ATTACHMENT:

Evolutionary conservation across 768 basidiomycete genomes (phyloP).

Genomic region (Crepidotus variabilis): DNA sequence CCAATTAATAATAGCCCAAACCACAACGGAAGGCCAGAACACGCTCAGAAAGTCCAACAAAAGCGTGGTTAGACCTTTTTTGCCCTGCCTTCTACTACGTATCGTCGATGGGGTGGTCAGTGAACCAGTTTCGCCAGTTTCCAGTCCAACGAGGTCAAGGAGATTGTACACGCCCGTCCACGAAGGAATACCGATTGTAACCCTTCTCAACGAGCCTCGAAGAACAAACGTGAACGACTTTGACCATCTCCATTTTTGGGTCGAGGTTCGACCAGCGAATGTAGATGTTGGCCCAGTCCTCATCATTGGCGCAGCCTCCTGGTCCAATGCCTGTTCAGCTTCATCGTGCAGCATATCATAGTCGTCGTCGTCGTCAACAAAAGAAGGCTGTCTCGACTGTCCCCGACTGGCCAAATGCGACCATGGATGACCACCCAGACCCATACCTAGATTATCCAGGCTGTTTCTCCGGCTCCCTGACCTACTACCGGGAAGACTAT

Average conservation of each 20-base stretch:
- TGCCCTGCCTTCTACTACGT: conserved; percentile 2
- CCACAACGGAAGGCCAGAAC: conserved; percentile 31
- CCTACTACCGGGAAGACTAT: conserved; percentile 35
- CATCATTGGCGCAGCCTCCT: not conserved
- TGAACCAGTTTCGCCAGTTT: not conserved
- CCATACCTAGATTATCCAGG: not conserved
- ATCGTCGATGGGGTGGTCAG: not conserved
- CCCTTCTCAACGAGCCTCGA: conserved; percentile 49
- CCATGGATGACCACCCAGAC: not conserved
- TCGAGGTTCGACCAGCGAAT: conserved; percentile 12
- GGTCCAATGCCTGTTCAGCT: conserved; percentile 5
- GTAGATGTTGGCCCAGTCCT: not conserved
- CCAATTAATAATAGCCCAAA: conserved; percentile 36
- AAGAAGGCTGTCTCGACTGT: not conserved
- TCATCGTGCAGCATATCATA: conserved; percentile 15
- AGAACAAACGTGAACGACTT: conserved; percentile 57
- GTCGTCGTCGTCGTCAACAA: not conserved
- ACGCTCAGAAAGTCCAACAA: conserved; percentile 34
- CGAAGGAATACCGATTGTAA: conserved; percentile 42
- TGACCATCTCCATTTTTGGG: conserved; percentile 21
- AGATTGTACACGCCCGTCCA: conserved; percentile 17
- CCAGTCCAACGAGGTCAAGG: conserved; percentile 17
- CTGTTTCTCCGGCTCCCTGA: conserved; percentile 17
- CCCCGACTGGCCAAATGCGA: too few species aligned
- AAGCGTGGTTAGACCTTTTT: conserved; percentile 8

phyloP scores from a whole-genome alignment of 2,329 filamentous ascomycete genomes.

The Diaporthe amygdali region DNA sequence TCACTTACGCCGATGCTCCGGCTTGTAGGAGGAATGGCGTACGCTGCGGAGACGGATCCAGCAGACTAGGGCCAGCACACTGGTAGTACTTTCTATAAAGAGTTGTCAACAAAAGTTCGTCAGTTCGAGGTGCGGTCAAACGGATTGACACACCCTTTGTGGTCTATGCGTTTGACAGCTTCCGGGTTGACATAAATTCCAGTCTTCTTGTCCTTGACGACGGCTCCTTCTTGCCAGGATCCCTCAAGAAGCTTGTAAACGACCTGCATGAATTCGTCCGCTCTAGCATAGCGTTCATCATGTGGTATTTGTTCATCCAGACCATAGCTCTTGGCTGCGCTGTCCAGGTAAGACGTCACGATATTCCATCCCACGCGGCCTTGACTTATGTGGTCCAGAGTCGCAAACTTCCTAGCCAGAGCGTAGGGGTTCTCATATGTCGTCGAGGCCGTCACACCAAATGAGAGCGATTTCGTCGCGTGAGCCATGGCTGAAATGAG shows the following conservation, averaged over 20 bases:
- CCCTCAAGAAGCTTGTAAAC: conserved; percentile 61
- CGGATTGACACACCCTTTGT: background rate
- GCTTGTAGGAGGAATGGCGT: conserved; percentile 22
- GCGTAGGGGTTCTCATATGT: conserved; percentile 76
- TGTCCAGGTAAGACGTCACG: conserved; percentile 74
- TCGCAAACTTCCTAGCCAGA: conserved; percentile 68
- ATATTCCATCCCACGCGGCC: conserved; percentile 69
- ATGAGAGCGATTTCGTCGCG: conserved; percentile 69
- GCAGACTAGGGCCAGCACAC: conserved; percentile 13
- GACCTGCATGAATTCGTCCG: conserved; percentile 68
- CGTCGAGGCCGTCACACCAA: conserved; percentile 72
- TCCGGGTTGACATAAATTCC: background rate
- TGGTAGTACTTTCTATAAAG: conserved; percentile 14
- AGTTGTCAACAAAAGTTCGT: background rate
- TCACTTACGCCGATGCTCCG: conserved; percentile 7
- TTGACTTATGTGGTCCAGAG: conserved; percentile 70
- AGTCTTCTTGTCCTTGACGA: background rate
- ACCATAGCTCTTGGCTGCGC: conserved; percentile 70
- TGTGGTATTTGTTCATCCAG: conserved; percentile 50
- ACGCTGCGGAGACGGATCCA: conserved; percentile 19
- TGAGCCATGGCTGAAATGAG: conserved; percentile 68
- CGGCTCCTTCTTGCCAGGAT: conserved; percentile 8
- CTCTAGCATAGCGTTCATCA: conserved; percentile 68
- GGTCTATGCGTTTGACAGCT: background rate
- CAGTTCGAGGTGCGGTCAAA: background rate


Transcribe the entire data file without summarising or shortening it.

Evolutionary conservation across 768 basidiomycete genomes (phyloP).

Genomic region (Crepidotus variabilis): DNA sequence CCAATTAATAATAGCCCAAACCACAACGGAAGGCCAGAACACGCTCAGAAAGTCCAACAAAAGCGTGGTTAGACCTTTTTTGCCCTGCCTTCTACTACGTATCGTCGATGGGGTGGTCAGTGAACCAGTTTCGCCAGTTTCCAGTCCAACGAGGTCAAGGAGATTGTACACGCCCGTCCACGAAGGAATACCGATTGTAACCCTTCTCAACGAGCCTCGAAGAACAAACGTGAACGACTTTGACCATCTCCATTTTTGGGTCGAGGTTCGACCAGCGAATGTAGATGTTGGCCCAGTCCTCATCATTGGCGCAGCCTCCTGGTCCAATGCCTGTTCAGCTTCATCGTGCAGCATATCATAGTCGTCGTCGTCGTCAACAAAAGAAGGCTGTCTCGACTGTCCCCGACTGGCCAAATGCGACCATGGATGACCACCCAGACCCATACCTAGATTATCCAGGCTGTTTCTCCGGCTCCCTGACCTACTACCGGGAAGACTAT

Average conservation of each 20-base stretch:
- TGCCCTGCCTTCTACTACGT: conserved; percentile 2
- CCACAACGGAAGGCCAGAAC: conserved; percentile 31
- CCTACTACCGGGAAGACTAT: conserved; percentile 35
- CATCATTGGCGCAGCCTCCT: not conserved
- TGAACCAGTTTCGCCAGTTT: not conserved
- CCATACCTAGATTATCCAGG: not conserved
- ATCGTCGATGGGGTGGTCAG: not conserved
- CCCTTCTCAACGAGCCTCGA: conserved; percentile 49
- CCATGGATGACCACCCAGAC: not conserved
- TCGAGGTTCGACCAGCGAAT: conserved; percentile 12
- GGTCCAATGCCTGTTCAGCT: conserved; percentile 5
- GTAGATGTTGGCCCAGTCCT: not conserved
- CCAATTAATAATAGCCCAAA: conserved; percentile 36
- AAGAAGGCTGTCTCGACTGT: not conserved
- TCATCGTGCAGCATATCATA: conserved; percentile 15
- AGAACAAACGTGAACGACTT: conserved; percentile 57
- GTCGTCGTCGTCGTCAACAA: not conserved
- ACGCTCAGAAAGTCCAACAA: conserved; percentile 34
- CGAAGGAATACCGATTGTAA: conserved; percentile 42
- TGACCATCTCCATTTTTGGG: conserved; percentile 21
- AGATTGTACACGCCCGTCCA: conserved; percentile 17
- CCAGTCCAACGAGGTCAAGG: conserved; percentile 17
- CTGTTTCTCCGGCTCCCTGA: conserved; percentile 17
- CCCCGACTGGCCAAATGCGA: too few species aligned
- AAGCGTGGTTAGACCTTTTT: conserved; percentile 8

phyloP scores from a whole-genome alignment of 2,329 filamentous ascomycete genomes.

The Diaporthe amygdali region DNA sequence TCACTTACGCCGATGCTCCGGCTTGTAGGAGGAATGGCGTACGCTGCGGAGACGGATCCAGCAGACTAGGGCCAGCACACTGGTAGTACTTTCTATAAAGAGTTGTCAACAAAAGTTCGTCAGTTCGAGGTGCGGTCAAACGGATTGACACACCCTTTGTGGTCTATGCGTTTGACAGCTTCCGGGTTGACATAAATTCCAGTCTTCTTGTCCTTGACGACGGCTCCTTCTTGCCAGGATCCCTCAAGAAGCTTGTAAACGACCTGCATGAATTCGTCCGCTCTAGCATAGCGTTCATCATGTGGTATTTGTTCATCCAGACCATAGCTCTTGGCTGCGCTGTCCAGGTAAGACGTCACGATATTCCATCCCACGCGGCCTTGACTTATGTGGTCCAGAGTCGCAAACTTCCTAGCCAGAGCGTAGGGGTTCTCATATGTCGTCGAGGCCGTCACACCAAATGAGAGCGATTTCGTCGCGTGAGCCATGGCTGAAATGAG shows the following conservation, averaged over 20 bases:
- CCCTCAAGAAGCTTGTAAAC: conserved; percentile 61
- CGGATTGACACACCCTTTGT: background rate
- GCTTGTAGGAGGAATGGCGT: conserved; percentile 22
- GCGTAGGGGTTCTCATATGT: conserved; percentile 76
- TGTCCAGGTAAGACGTCACG: conserved; percentile 74
- TCGCAAACTTCCTAGCCAGA: conserved; percentile 68
- ATATTCCATCCCACGCGGCC: conserved; percentile 69
- ATGAGAGCGATTTCGTCGCG: conserved; percentile 69
- GCAGACTAGGGCCAGCACAC: conserved; percentile 13
- GACCTGCATGAATTCGTCCG: conserved; percentile 68
- CGTCGAGGCCGTCACACCAA: conserved; percentile 72
- TCCGGGTTGACATAAATTCC: background rate
- TGGTAGTACTTTCTATAAAG: conserved; percentile 14
- AGTTGTCAACAAAAGTTCGT: background rate
- TCACTTACGCCGATGCTCCG: conserved; percentile 7
- TTGACTTATGTGGTCCAGAG: conserved; percentile 70
- AGTCTTCTTGTCCTTGACGA: background rate
- ACCATAGCTCTTGGCTGCGC: conserved; percentile 70
- TGTGGTATTTGTTCATCCAG: conserved; percentile 50
- ACGCTGCGGAGACGGATCCA: conserved; percentile 19
- TGAGCCATGGCTGAAATGAG: conserved; percentile 68
- CGGCTCCTTCTTGCCAGGAT: conserved; percentile 8
- CTCTAGCATAGCGTTCATCA: conserved; percentile 68
- GGTCTATGCGTTTGACAGCT: background rate
- CAGTTCGAGGTGCGGTCAAA: background rate